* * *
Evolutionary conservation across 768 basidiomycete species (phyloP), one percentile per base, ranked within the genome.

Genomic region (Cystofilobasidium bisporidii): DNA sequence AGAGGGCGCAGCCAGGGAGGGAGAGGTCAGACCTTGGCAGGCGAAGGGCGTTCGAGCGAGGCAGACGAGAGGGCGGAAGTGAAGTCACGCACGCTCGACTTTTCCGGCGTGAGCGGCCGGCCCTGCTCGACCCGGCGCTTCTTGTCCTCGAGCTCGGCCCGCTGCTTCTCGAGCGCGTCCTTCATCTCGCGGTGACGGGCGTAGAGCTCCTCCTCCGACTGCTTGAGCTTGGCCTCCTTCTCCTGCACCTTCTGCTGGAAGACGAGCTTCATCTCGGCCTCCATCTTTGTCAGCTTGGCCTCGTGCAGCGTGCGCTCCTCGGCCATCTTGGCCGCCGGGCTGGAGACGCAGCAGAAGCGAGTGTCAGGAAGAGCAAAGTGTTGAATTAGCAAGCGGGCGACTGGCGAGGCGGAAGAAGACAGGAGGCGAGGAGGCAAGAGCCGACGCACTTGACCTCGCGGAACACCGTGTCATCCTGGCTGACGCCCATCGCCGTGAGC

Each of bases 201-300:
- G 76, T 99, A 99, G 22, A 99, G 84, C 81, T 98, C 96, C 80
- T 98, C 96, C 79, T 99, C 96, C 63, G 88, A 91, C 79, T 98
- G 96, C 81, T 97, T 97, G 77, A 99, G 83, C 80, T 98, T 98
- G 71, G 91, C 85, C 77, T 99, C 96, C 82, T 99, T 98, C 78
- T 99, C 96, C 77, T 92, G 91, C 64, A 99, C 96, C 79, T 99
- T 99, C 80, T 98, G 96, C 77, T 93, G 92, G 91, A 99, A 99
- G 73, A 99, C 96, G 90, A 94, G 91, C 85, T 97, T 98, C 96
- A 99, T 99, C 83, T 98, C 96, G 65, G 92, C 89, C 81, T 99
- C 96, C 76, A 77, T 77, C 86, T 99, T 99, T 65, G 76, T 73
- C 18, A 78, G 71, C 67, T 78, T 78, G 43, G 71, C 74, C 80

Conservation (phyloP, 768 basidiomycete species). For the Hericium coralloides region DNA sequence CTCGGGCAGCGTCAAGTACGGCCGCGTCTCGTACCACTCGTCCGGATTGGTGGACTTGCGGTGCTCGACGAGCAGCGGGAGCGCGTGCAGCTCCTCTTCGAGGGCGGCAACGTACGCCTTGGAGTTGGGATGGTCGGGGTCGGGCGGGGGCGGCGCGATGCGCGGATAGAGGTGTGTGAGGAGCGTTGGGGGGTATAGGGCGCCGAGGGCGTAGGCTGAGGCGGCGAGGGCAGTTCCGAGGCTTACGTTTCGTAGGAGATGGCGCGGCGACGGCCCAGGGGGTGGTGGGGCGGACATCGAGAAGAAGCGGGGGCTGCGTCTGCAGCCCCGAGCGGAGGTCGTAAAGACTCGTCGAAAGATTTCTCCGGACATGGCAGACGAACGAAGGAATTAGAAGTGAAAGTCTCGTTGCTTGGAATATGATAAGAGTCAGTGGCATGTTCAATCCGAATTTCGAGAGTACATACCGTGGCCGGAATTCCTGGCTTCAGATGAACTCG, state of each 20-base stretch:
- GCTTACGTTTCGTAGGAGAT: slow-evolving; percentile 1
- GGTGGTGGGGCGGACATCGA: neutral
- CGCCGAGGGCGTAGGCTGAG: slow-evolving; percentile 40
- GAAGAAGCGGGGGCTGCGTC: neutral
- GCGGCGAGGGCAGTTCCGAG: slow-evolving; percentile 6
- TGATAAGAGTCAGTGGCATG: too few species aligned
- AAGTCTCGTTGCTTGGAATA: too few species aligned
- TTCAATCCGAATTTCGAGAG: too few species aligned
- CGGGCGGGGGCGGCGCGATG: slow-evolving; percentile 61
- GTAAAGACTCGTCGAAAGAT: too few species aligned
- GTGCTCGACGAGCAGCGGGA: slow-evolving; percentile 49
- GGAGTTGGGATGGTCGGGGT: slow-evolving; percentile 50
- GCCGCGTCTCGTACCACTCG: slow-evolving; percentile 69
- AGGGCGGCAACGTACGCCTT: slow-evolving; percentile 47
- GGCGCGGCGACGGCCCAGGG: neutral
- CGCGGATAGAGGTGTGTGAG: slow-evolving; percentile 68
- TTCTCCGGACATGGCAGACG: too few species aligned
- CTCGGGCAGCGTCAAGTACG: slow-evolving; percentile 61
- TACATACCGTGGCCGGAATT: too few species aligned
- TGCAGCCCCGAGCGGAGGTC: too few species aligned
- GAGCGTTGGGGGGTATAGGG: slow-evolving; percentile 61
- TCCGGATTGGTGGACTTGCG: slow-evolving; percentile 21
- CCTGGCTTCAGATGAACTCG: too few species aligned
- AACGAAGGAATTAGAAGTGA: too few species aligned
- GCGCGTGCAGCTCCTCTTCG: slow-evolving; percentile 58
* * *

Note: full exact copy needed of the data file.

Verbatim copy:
Evolutionary conservation across 768 basidiomycete species (phyloP), one percentile per base, ranked within the genome.

Genomic region (Cystofilobasidium bisporidii): DNA sequence AGAGGGCGCAGCCAGGGAGGGAGAGGTCAGACCTTGGCAGGCGAAGGGCGTTCGAGCGAGGCAGACGAGAGGGCGGAAGTGAAGTCACGCACGCTCGACTTTTCCGGCGTGAGCGGCCGGCCCTGCTCGACCCGGCGCTTCTTGTCCTCGAGCTCGGCCCGCTGCTTCTCGAGCGCGTCCTTCATCTCGCGGTGACGGGCGTAGAGCTCCTCCTCCGACTGCTTGAGCTTGGCCTCCTTCTCCTGCACCTTCTGCTGGAAGACGAGCTTCATCTCGGCCTCCATCTTTGTCAGCTTGGCCTCGTGCAGCGTGCGCTCCTCGGCCATCTTGGCCGCCGGGCTGGAGACGCAGCAGAAGCGAGTGTCAGGAAGAGCAAAGTGTTGAATTAGCAAGCGGGCGACTGGCGAGGCGGAAGAAGACAGGAGGCGAGGAGGCAAGAGCCGACGCACTTGACCTCGCGGAACACCGTGTCATCCTGGCTGACGCCCATCGCCGTGAGC

Each of bases 201-300:
- G 76, T 99, A 99, G 22, A 99, G 84, C 81, T 98, C 96, C 80
- T 98, C 96, C 79, T 99, C 96, C 63, G 88, A 91, C 79, T 98
- G 96, C 81, T 97, T 97, G 77, A 99, G 83, C 80, T 98, T 98
- G 71, G 91, C 85, C 77, T 99, C 96, C 82, T 99, T 98, C 78
- T 99, C 96, C 77, T 92, G 91, C 64, A 99, C 96, C 79, T 99
- T 99, C 80, T 98, G 96, C 77, T 93, G 92, G 91, A 99, A 99
- G 73, A 99, C 96, G 90, A 94, G 91, C 85, T 97, T 98, C 96
- A 99, T 99, C 83, T 98, C 96, G 65, G 92, C 89, C 81, T 99
- C 96, C 76, A 77, T 77, C 86, T 99, T 99, T 65, G 76, T 73
- C 18, A 78, G 71, C 67, T 78, T 78, G 43, G 71, C 74, C 80

Conservation (phyloP, 768 basidiomycete species). For the Hericium coralloides region DNA sequence CTCGGGCAGCGTCAAGTACGGCCGCGTCTCGTACCACTCGTCCGGATTGGTGGACTTGCGGTGCTCGACGAGCAGCGGGAGCGCGTGCAGCTCCTCTTCGAGGGCGGCAACGTACGCCTTGGAGTTGGGATGGTCGGGGTCGGGCGGGGGCGGCGCGATGCGCGGATAGAGGTGTGTGAGGAGCGTTGGGGGGTATAGGGCGCCGAGGGCGTAGGCTGAGGCGGCGAGGGCAGTTCCGAGGCTTACGTTTCGTAGGAGATGGCGCGGCGACGGCCCAGGGGGTGGTGGGGCGGACATCGAGAAGAAGCGGGGGCTGCGTCTGCAGCCCCGAGCGGAGGTCGTAAAGACTCGTCGAAAGATTTCTCCGGACATGGCAGACGAACGAAGGAATTAGAAGTGAAAGTCTCGTTGCTTGGAATATGATAAGAGTCAGTGGCATGTTCAATCCGAATTTCGAGAGTACATACCGTGGCCGGAATTCCTGGCTTCAGATGAACTCG, state of each 20-base stretch:
- GCTTACGTTTCGTAGGAGAT: slow-evolving; percentile 1
- GGTGGTGGGGCGGACATCGA: neutral
- CGCCGAGGGCGTAGGCTGAG: slow-evolving; percentile 40
- GAAGAAGCGGGGGCTGCGTC: neutral
- GCGGCGAGGGCAGTTCCGAG: slow-evolving; percentile 6
- TGATAAGAGTCAGTGGCATG: too few species aligned
- AAGTCTCGTTGCTTGGAATA: too few species aligned
- TTCAATCCGAATTTCGAGAG: too few species aligned
- CGGGCGGGGGCGGCGCGATG: slow-evolving; percentile 61
- GTAAAGACTCGTCGAAAGAT: too few species aligned
- GTGCTCGACGAGCAGCGGGA: slow-evolving; percentile 49
- GGAGTTGGGATGGTCGGGGT: slow-evolving; percentile 50
- GCCGCGTCTCGTACCACTCG: slow-evolving; percentile 69
- AGGGCGGCAACGTACGCCTT: slow-evolving; percentile 47
- GGCGCGGCGACGGCCCAGGG: neutral
- CGCGGATAGAGGTGTGTGAG: slow-evolving; percentile 68
- TTCTCCGGACATGGCAGACG: too few species aligned
- CTCGGGCAGCGTCAAGTACG: slow-evolving; percentile 61
- TACATACCGTGGCCGGAATT: too few species aligned
- TGCAGCCCCGAGCGGAGGTC: too few species aligned
- GAGCGTTGGGGGGTATAGGG: slow-evolving; percentile 61
- TCCGGATTGGTGGACTTGCG: slow-evolving; percentile 21
- CCTGGCTTCAGATGAACTCG: too few species aligned
- AACGAAGGAATTAGAAGTGA: too few species aligned
- GCGCGTGCAGCTCCTCTTCG: slow-evolving; percentile 58